GC: I know there can be a challenge in framing political opposition in the Eritrean context in terms of acknowledging that the Eritrean liberation struggle was an incredible feat while recognising early authoritarian tendencies within it and then what’s happened subsequently. Do you see a tension there? And how do you acknowledge that history without undermining or silencing any critique?
VT: For me, it’s not a difficult task at all because for me it was a liberation movement run by the Eritrean people. We could give credit to the leadership of the movement, but it wasn’t their movement, it was the people’s movement. And the current leadership betrayed people in that movement because they made out like the patterns of abuse and human rights violations that they committed during the liberation movement were necessary for independence – the people were told that they couldn’t dissent or disagree with the leadership in case this undermined the struggle, but of course the patterns of abuse continued even after they won. So, for me, the independence movement and even Independence Day is energising and inspiring because it’s not about President Isaias, it’s about the people who fought, who sacrificed their lives for Eritrea.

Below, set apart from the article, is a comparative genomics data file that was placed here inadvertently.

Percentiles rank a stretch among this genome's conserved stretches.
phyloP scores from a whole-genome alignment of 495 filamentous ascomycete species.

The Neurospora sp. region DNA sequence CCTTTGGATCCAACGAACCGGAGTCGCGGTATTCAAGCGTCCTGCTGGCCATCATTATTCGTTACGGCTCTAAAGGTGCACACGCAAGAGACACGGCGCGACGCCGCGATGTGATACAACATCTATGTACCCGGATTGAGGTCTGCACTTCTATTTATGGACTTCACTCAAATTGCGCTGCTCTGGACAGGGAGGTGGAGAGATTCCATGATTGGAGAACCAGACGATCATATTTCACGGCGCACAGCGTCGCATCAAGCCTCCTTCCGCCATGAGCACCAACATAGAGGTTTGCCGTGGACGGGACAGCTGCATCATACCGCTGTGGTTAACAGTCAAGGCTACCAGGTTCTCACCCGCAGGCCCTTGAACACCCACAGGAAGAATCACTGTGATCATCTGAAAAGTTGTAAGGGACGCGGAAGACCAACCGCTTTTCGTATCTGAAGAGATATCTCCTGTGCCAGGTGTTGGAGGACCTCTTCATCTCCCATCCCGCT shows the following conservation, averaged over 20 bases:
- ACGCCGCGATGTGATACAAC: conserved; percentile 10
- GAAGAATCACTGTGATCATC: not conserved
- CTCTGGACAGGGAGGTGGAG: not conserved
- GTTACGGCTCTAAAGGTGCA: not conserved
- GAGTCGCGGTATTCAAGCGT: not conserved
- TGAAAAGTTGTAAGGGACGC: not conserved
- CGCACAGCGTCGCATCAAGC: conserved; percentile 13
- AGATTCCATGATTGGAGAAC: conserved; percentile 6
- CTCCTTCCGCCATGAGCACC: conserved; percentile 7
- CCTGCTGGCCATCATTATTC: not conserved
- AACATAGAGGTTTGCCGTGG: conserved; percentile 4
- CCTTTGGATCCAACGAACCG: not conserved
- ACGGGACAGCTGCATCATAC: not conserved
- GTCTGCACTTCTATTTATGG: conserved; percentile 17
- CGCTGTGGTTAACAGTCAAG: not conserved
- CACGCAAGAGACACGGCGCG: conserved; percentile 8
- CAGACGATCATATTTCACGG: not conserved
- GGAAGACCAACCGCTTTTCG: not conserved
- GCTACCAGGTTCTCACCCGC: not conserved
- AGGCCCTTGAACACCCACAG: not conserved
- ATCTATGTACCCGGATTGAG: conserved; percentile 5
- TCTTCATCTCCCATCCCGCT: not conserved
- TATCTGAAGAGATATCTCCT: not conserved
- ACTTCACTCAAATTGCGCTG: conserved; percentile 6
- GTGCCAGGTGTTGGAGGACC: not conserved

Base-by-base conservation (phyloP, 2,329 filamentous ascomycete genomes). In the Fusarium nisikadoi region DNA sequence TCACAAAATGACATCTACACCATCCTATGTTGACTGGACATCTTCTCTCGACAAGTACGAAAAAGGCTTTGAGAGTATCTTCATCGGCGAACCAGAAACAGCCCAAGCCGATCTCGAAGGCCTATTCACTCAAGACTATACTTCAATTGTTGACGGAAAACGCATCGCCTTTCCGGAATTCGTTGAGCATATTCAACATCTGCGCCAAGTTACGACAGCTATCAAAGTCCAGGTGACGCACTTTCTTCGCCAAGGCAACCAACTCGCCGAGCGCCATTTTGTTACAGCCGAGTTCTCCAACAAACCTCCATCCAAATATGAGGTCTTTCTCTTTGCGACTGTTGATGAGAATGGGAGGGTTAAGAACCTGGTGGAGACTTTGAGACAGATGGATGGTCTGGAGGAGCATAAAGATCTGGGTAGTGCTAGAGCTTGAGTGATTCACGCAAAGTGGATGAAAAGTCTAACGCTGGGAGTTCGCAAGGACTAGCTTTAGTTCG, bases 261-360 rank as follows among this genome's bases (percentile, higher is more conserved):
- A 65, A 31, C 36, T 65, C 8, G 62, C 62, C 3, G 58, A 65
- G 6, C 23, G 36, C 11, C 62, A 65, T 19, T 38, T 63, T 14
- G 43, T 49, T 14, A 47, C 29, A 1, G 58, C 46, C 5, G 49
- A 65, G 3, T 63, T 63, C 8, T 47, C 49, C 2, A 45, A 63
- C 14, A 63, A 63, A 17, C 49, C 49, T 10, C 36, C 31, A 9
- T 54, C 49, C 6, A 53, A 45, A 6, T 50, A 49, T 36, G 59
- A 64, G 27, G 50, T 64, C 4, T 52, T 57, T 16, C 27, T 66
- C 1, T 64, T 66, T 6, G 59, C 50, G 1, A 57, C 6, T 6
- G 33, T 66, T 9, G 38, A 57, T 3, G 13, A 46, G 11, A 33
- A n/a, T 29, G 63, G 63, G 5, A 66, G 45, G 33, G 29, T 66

Celebrating the 30-year anniversary has been extremely difficult because people fought for 30 years – enduring immense sacrifice – to create a country that people could then benefit from, but to then have the exact same number of years of suffering, of complete betrayal, it’s heart-breaking. It’s very hard to think about the fighters today – those who died, those who are still with us, those who are detained and who we haven’t seen in years – because the current situation is still not what they fought for.
GC: Finally, what can people do to support your theory of change? What does useful assistance look like to you?
VT: The whole point of One Day Seyoum is to make it as easy as possible to get involved so I’d urge people to join as a member and to get updates on campaigns and ways to get involved. We want to mobilise people so that they can pressure governments and affect change through collective action.